About Me

I have been cooking my way through life for over 50 years, beginning with mud pies as a child. I've turned a corner now and feel a Renaissance in my life. Recipes and Random Thoughts is my personal spin in a blog about how to prepare good food and how it prepares you for life. I want to share with you, honest to goodness food punctuated with perspective from the special memories and moments that have marked my journey.

Saturday, April 7, 2012

Pimento Cheese at the Masters; A Tradition

Yesterday, was my first visit to the famous Masters Golf Tournament at the Augusta National Golf Club.  It is a magnificent golf course whose challenges can only truly be appreciated by viewing it in the flesh.  The undulating, lightning fast greens make a duffer like me weak in the knees.  A masterpiece, melding nature and architecture, I couldn’t imagine negotiating neither the yardage nor the bunkers.  Like a femme fatale, golfing greats are lured back every year; trapped by her beauty before falling victims to her whims; tortured into humble mortals trying to make love to her – just once.
Yes, it was a fine spectacle, but after a 5 a.m. alarm and a drive to the gates of golf heaven by 8:30 a.m., I was hungry and on a mission to hunt down ASAP the famous $1.50 Masters pimento cheese sandwich.  Pimento cheese sandwich for breakfast, why not? At the concession stand, freshly made each day and wrapped in a logo plastic bag (everything but the toilet paper at the Masters has their logo on it); I found, the legendary sandwich that is available annually at this tournament. It’s not bad; creamy with just a bare hint of cayenne, but what surprised me was the bread.  White.  Plain, old grocery store, cheap, white bread, but it's tradition.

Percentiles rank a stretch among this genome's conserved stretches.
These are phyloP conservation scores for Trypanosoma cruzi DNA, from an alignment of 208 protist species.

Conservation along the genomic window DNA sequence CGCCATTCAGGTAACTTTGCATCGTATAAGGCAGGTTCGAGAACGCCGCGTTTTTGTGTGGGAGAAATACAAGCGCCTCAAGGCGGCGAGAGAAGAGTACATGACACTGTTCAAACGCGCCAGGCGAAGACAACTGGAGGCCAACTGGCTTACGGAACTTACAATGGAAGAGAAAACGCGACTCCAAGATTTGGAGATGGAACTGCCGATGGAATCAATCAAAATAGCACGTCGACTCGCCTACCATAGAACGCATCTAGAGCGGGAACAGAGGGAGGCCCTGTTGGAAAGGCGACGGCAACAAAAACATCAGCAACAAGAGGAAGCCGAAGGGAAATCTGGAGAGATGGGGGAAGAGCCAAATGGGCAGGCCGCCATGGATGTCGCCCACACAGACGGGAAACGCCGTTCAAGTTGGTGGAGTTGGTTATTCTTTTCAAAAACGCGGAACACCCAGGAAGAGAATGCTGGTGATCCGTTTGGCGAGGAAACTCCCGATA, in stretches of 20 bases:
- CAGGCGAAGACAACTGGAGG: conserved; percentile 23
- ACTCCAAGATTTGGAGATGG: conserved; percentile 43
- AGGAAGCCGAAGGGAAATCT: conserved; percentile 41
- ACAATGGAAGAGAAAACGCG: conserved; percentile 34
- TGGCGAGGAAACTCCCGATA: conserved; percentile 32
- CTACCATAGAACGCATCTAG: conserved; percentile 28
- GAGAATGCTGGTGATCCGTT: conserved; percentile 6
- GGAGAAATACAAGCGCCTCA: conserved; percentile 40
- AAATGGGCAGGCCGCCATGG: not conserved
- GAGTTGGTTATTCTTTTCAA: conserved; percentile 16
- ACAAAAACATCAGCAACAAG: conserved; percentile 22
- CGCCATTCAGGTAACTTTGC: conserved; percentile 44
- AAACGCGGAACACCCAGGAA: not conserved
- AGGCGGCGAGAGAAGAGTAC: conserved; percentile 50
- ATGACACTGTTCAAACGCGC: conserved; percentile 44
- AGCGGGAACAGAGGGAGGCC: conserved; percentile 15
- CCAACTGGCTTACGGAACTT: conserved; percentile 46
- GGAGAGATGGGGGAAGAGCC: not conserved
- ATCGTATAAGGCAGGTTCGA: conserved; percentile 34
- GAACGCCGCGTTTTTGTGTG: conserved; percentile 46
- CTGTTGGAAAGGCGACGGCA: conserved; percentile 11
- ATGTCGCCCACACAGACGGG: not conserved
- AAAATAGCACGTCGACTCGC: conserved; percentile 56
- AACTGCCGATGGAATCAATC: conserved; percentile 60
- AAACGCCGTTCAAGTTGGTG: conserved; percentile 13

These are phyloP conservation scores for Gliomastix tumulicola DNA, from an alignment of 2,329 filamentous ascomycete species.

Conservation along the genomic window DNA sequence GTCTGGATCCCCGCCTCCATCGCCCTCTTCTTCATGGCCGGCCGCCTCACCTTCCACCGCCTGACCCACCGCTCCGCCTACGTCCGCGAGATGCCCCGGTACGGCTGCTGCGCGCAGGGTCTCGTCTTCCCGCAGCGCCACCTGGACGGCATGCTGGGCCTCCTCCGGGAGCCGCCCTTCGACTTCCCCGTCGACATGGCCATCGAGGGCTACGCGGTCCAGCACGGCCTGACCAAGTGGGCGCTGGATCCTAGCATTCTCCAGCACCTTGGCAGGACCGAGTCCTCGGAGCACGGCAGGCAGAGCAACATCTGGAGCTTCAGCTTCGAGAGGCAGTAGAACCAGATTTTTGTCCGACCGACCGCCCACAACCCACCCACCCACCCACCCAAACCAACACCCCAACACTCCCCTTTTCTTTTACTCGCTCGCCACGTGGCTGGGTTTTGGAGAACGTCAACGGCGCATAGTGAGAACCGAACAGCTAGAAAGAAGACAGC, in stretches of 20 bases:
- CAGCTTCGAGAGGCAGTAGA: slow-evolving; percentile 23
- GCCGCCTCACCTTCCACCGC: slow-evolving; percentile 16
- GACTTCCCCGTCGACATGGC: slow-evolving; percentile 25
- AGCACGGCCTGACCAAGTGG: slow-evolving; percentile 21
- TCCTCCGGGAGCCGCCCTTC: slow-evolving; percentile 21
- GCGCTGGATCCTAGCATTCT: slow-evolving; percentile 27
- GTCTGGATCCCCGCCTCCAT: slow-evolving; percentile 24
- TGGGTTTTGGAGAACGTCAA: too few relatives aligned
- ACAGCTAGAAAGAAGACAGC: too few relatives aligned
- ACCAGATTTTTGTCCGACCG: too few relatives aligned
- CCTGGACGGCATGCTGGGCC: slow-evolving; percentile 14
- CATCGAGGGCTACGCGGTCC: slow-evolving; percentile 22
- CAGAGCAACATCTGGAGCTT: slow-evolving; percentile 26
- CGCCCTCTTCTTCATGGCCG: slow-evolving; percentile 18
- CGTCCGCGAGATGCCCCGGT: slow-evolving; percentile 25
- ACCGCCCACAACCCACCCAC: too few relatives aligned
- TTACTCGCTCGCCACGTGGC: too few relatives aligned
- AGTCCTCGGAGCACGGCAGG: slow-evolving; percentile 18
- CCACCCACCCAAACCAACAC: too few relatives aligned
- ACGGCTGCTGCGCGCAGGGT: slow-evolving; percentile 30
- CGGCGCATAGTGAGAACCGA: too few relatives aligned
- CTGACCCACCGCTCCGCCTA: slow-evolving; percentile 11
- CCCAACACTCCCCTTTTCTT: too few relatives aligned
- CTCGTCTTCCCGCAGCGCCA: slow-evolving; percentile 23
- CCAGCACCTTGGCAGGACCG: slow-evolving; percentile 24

I’m sure, the simple recipe belongs to some sainted soul of Augusta. It has that distinct homemade quality of Southern hospitality. The Masters stands for such virtues. I mean no disrespect, but the pimento cheese of the Masters does seem to be made for the masses. I, frankly, think mine is better but will never have tradition and legend attached to it.  Mine has a good bit more flavor, which might not be what the patrons prefer at The Masters. The Augusta National version made for a fine breakfast and I appreciated that it was a fresh, and not a processed product.  Standing amongst the tall pines, on a surprisingly chilly morning,  halfway through my sandwich and hot coffee, my senses and memory where fully engaged in a moment I should never forget. 

Later in the day, I had the privilege of enjoying lunch at the storied club house with our son and other charming company.  Basking in the sparkling, spring sunshine,  we enjoyed wonderful crab cakes, but my favorite memory from my first Masters was a legendary, homemade pimento cheese sandwich for breakfast for a buck 50.

1 comment:

  1. Very poetic about Augusta's whims and the humble mortals, etc.